Dr. Denice Cora-Bramble loves children.
From an early age, she knew that she wanted to be a pediatrician.
Her professional child-focused journey has culminated a long and successful career at Children’s National Hospital where she currently serves as the inaugural chief diversity officer.
“I’ve always been intrigued by children,” Dr. Cora-Bramble said with a contagious smile. “They’re interesting little people.”
Growing up in Puerto Rico, Dr. Cora-Bramble was introduced to medicine as a child. Her aunt, who she admired greatly, was an OBGYN and one of just five females in her medical school cohort.
“She was also a mother of five,” Dr. Cora-Bramble said. “I admired how she managed being a mother and being a physician; she was a great inspiration for me from the time I was very young.”
Dr. Cora-Bramble’s parents were inspirational, too. Her mother, an African American social worker, and her father, a Puerto Rican engineer, both encouraged Dr. Cora-Bramble to do well in school.
Dr. Cora-Bramble grew up in a bilingual household, speaking English to her mother and Spanish to her father.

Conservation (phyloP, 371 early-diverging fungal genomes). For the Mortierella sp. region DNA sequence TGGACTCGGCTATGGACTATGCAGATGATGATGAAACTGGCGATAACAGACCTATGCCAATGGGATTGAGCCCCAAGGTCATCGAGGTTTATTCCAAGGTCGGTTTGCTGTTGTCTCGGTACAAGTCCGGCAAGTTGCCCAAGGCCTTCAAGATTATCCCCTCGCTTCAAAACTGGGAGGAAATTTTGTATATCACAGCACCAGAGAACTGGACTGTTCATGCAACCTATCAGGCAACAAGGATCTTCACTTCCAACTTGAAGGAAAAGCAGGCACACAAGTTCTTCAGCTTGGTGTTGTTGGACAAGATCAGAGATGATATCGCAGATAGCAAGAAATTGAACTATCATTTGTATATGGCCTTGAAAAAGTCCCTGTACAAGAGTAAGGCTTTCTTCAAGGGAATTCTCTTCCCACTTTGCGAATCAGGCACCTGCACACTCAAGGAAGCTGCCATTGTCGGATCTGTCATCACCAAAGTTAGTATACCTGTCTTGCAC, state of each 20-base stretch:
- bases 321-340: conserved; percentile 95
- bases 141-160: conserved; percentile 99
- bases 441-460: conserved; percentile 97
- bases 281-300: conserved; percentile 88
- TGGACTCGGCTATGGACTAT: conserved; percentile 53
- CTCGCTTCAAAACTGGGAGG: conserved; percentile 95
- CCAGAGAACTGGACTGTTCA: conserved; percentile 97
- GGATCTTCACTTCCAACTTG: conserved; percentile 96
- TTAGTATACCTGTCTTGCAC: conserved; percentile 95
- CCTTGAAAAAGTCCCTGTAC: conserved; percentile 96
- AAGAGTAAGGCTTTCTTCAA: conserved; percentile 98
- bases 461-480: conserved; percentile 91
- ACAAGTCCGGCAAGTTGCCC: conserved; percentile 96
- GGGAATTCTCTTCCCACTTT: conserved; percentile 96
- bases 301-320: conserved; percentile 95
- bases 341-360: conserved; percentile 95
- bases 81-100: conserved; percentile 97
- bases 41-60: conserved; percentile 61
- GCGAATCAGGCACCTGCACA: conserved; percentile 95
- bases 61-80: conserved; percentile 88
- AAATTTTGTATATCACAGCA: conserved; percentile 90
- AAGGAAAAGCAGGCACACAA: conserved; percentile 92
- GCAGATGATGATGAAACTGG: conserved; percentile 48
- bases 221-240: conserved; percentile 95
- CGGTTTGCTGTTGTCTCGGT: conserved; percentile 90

“Being bilingual was necessary in our household to be able to communicate with both parents,” she said.
Going to the Mainland
By the time she finished high school, Dr. Cora Bramble knew she was destined to become a pediatrician.
She started college at The George Washington University in Washington, D.C., at just age 16, where she first experienced being away from Puerto Rico and her family for extended periods of time.
“I cried my entire first year,” she said.
Luckily, the demands of academics and her job as a switchboard operator for her dorm complex and at the National Institutes of Health kept her busy.
She majored in zoology and took pre-med classes in preparation for a career as a pediatrician.
While she did well academically, college was still a struggle.
“It was just really, really tough on multiple fronts,” Dr. Cora-Bramble explained. “First, I was very young and naïve. The other thing was that there was a language barrier. I didn’t have an accent, so people just assumed that I was fluent in English or that it was my primary language. However, I was not completely proficient in English, especially when it came to writing.”
This language barrier would prove challenging.
“I remember that in some courses, I would listen to what the professor had to say in English, and then I would take notes in Spanish. So, just imagine all the mental gymnastics that you must go through to do that – but I needed to be able to understand my notes,” Dr. Cora-Bramble said.
Saved by the Dean
Medical school was arduous, too.